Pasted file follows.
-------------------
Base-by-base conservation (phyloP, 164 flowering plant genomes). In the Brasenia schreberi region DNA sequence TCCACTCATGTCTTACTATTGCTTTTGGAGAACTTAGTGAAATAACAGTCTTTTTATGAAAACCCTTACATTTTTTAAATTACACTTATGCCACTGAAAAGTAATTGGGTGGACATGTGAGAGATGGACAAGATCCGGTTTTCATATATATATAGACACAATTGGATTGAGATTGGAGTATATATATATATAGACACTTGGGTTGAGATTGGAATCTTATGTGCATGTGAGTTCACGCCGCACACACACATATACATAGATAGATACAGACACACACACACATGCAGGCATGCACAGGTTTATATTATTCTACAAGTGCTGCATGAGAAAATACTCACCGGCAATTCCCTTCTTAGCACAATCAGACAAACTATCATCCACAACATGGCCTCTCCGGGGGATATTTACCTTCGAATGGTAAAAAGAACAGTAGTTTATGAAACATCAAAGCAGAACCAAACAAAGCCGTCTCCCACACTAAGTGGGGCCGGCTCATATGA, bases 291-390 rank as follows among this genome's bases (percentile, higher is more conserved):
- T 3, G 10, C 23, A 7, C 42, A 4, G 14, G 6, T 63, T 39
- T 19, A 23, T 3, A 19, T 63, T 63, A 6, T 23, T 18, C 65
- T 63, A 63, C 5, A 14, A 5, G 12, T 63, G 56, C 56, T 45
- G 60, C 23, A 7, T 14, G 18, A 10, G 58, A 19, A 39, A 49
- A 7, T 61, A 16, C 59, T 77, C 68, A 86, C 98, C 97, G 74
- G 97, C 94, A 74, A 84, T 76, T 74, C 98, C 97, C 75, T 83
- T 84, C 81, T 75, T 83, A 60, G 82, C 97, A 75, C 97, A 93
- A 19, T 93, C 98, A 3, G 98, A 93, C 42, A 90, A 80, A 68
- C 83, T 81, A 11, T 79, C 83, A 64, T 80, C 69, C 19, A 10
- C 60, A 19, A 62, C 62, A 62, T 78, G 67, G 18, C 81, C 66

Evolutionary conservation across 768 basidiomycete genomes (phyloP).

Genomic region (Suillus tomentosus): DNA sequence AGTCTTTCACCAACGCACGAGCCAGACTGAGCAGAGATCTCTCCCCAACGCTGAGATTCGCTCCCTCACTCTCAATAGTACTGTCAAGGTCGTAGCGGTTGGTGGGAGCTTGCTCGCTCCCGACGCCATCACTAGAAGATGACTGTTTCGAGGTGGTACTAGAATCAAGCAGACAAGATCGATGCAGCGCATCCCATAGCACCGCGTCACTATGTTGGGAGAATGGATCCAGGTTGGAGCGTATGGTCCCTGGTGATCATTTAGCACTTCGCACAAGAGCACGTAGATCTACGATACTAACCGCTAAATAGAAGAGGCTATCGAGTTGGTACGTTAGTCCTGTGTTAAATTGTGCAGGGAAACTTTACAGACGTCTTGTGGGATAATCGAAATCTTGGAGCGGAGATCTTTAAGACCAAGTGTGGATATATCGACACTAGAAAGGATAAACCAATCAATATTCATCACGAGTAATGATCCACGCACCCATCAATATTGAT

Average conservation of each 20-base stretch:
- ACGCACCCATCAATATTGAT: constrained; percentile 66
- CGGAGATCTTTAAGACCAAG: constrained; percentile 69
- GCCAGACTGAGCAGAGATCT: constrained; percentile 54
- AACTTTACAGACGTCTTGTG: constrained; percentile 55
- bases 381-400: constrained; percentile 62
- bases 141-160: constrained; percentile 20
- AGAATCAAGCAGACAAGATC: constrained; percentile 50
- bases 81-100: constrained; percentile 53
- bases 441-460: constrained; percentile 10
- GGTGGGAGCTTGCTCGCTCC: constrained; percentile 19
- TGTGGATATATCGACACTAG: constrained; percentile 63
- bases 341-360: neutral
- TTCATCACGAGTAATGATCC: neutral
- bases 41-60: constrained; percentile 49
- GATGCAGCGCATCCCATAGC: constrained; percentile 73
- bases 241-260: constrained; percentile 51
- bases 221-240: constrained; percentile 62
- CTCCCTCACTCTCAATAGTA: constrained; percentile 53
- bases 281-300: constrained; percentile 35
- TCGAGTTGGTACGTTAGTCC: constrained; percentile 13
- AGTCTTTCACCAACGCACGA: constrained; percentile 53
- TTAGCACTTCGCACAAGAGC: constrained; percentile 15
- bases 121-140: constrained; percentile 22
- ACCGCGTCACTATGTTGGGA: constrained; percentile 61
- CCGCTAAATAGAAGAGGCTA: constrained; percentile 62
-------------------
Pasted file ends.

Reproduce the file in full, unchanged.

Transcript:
Base-by-base conservation (phyloP, 164 flowering plant genomes). In the Brasenia schreberi region DNA sequence TCCACTCATGTCTTACTATTGCTTTTGGAGAACTTAGTGAAATAACAGTCTTTTTATGAAAACCCTTACATTTTTTAAATTACACTTATGCCACTGAAAAGTAATTGGGTGGACATGTGAGAGATGGACAAGATCCGGTTTTCATATATATATAGACACAATTGGATTGAGATTGGAGTATATATATATATAGACACTTGGGTTGAGATTGGAATCTTATGTGCATGTGAGTTCACGCCGCACACACACATATACATAGATAGATACAGACACACACACACATGCAGGCATGCACAGGTTTATATTATTCTACAAGTGCTGCATGAGAAAATACTCACCGGCAATTCCCTTCTTAGCACAATCAGACAAACTATCATCCACAACATGGCCTCTCCGGGGGATATTTACCTTCGAATGGTAAAAAGAACAGTAGTTTATGAAACATCAAAGCAGAACCAAACAAAGCCGTCTCCCACACTAAGTGGGGCCGGCTCATATGA, bases 291-390 rank as follows among this genome's bases (percentile, higher is more conserved):
- T 3, G 10, C 23, A 7, C 42, A 4, G 14, G 6, T 63, T 39
- T 19, A 23, T 3, A 19, T 63, T 63, A 6, T 23, T 18, C 65
- T 63, A 63, C 5, A 14, A 5, G 12, T 63, G 56, C 56, T 45
- G 60, C 23, A 7, T 14, G 18, A 10, G 58, A 19, A 39, A 49
- A 7, T 61, A 16, C 59, T 77, C 68, A 86, C 98, C 97, G 74
- G 97, C 94, A 74, A 84, T 76, T 74, C 98, C 97, C 75, T 83
- T 84, C 81, T 75, T 83, A 60, G 82, C 97, A 75, C 97, A 93
- A 19, T 93, C 98, A 3, G 98, A 93, C 42, A 90, A 80, A 68
- C 83, T 81, A 11, T 79, C 83, A 64, T 80, C 69, C 19, A 10
- C 60, A 19, A 62, C 62, A 62, T 78, G 67, G 18, C 81, C 66

Evolutionary conservation across 768 basidiomycete genomes (phyloP).

Genomic region (Suillus tomentosus): DNA sequence AGTCTTTCACCAACGCACGAGCCAGACTGAGCAGAGATCTCTCCCCAACGCTGAGATTCGCTCCCTCACTCTCAATAGTACTGTCAAGGTCGTAGCGGTTGGTGGGAGCTTGCTCGCTCCCGACGCCATCACTAGAAGATGACTGTTTCGAGGTGGTACTAGAATCAAGCAGACAAGATCGATGCAGCGCATCCCATAGCACCGCGTCACTATGTTGGGAGAATGGATCCAGGTTGGAGCGTATGGTCCCTGGTGATCATTTAGCACTTCGCACAAGAGCACGTAGATCTACGATACTAACCGCTAAATAGAAGAGGCTATCGAGTTGGTACGTTAGTCCTGTGTTAAATTGTGCAGGGAAACTTTACAGACGTCTTGTGGGATAATCGAAATCTTGGAGCGGAGATCTTTAAGACCAAGTGTGGATATATCGACACTAGAAAGGATAAACCAATCAATATTCATCACGAGTAATGATCCACGCACCCATCAATATTGAT

Average conservation of each 20-base stretch:
- ACGCACCCATCAATATTGAT: constrained; percentile 66
- CGGAGATCTTTAAGACCAAG: constrained; percentile 69
- GCCAGACTGAGCAGAGATCT: constrained; percentile 54
- AACTTTACAGACGTCTTGTG: constrained; percentile 55
- bases 381-400: constrained; percentile 62
- bases 141-160: constrained; percentile 20
- AGAATCAAGCAGACAAGATC: constrained; percentile 50
- bases 81-100: constrained; percentile 53
- bases 441-460: constrained; percentile 10
- GGTGGGAGCTTGCTCGCTCC: constrained; percentile 19
- TGTGGATATATCGACACTAG: constrained; percentile 63
- bases 341-360: neutral
- TTCATCACGAGTAATGATCC: neutral
- bases 41-60: constrained; percentile 49
- GATGCAGCGCATCCCATAGC: constrained; percentile 73
- bases 241-260: constrained; percentile 51
- bases 221-240: constrained; percentile 62
- CTCCCTCACTCTCAATAGTA: constrained; percentile 53
- bases 281-300: constrained; percentile 35
- TCGAGTTGGTACGTTAGTCC: constrained; percentile 13
- AGTCTTTCACCAACGCACGA: constrained; percentile 53
- TTAGCACTTCGCACAAGAGC: constrained; percentile 15
- bases 121-140: constrained; percentile 22
- ACCGCGTCACTATGTTGGGA: constrained; percentile 61
- CCGCTAAATAGAAGAGGCTA: constrained; percentile 62